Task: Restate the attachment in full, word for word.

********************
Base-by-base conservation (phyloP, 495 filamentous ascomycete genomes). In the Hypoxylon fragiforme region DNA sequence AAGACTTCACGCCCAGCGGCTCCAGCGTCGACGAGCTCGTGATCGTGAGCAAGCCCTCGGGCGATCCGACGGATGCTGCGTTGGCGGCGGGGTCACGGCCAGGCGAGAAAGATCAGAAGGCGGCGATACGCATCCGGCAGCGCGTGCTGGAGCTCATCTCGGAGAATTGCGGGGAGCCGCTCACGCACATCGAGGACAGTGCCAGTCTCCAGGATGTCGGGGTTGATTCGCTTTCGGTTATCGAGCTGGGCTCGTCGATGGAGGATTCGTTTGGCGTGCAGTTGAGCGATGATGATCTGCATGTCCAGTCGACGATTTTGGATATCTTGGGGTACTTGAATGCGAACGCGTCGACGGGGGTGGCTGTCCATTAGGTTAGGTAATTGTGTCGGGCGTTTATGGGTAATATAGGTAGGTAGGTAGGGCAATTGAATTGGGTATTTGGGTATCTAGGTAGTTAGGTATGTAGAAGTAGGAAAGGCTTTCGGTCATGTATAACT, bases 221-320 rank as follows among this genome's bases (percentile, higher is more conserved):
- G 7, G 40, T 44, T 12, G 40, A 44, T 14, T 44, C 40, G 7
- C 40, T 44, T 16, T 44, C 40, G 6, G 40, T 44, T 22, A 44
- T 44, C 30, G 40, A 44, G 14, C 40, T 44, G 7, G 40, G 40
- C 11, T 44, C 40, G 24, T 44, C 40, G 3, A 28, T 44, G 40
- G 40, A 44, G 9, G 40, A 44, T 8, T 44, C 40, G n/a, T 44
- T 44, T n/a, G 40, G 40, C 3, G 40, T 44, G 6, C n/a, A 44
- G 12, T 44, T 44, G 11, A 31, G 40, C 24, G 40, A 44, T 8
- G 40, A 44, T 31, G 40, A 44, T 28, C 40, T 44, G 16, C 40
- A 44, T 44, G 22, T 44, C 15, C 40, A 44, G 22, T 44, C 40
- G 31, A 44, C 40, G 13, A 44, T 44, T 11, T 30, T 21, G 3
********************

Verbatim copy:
Base-by-base conservation (phyloP, 495 filamentous ascomycete genomes). In the Hypoxylon fragiforme region DNA sequence AAGACTTCACGCCCAGCGGCTCCAGCGTCGACGAGCTCGTGATCGTGAGCAAGCCCTCGGGCGATCCGACGGATGCTGCGTTGGCGGCGGGGTCACGGCCAGGCGAGAAAGATCAGAAGGCGGCGATACGCATCCGGCAGCGCGTGCTGGAGCTCATCTCGGAGAATTGCGGGGAGCCGCTCACGCACATCGAGGACAGTGCCAGTCTCCAGGATGTCGGGGTTGATTCGCTTTCGGTTATCGAGCTGGGCTCGTCGATGGAGGATTCGTTTGGCGTGCAGTTGAGCGATGATGATCTGCATGTCCAGTCGACGATTTTGGATATCTTGGGGTACTTGAATGCGAACGCGTCGACGGGGGTGGCTGTCCATTAGGTTAGGTAATTGTGTCGGGCGTTTATGGGTAATATAGGTAGGTAGGTAGGGCAATTGAATTGGGTATTTGGGTATCTAGGTAGTTAGGTATGTAGAAGTAGGAAAGGCTTTCGGTCATGTATAACT, bases 221-320 rank as follows among this genome's bases (percentile, higher is more conserved):
- G 7, G 40, T 44, T 12, G 40, A 44, T 14, T 44, C 40, G 7
- C 40, T 44, T 16, T 44, C 40, G 6, G 40, T 44, T 22, A 44
- T 44, C 30, G 40, A 44, G 14, C 40, T 44, G 7, G 40, G 40
- C 11, T 44, C 40, G 24, T 44, C 40, G 3, A 28, T 44, G 40
- G 40, A 44, G 9, G 40, A 44, T 8, T 44, C 40, G n/a, T 44
- T 44, T n/a, G 40, G 40, C 3, G 40, T 44, G 6, C n/a, A 44
- G 12, T 44, T 44, G 11, A 31, G 40, C 24, G 40, A 44, T 8
- G 40, A 44, T 31, G 40, A 44, T 28, C 40, T 44, G 16, C 40
- A 44, T 44, G 22, T 44, C 15, C 40, A 44, G 22, T 44, C 40
- G 31, A 44, C 40, G 13, A 44, T 44, T 11, T 30, T 21, G 3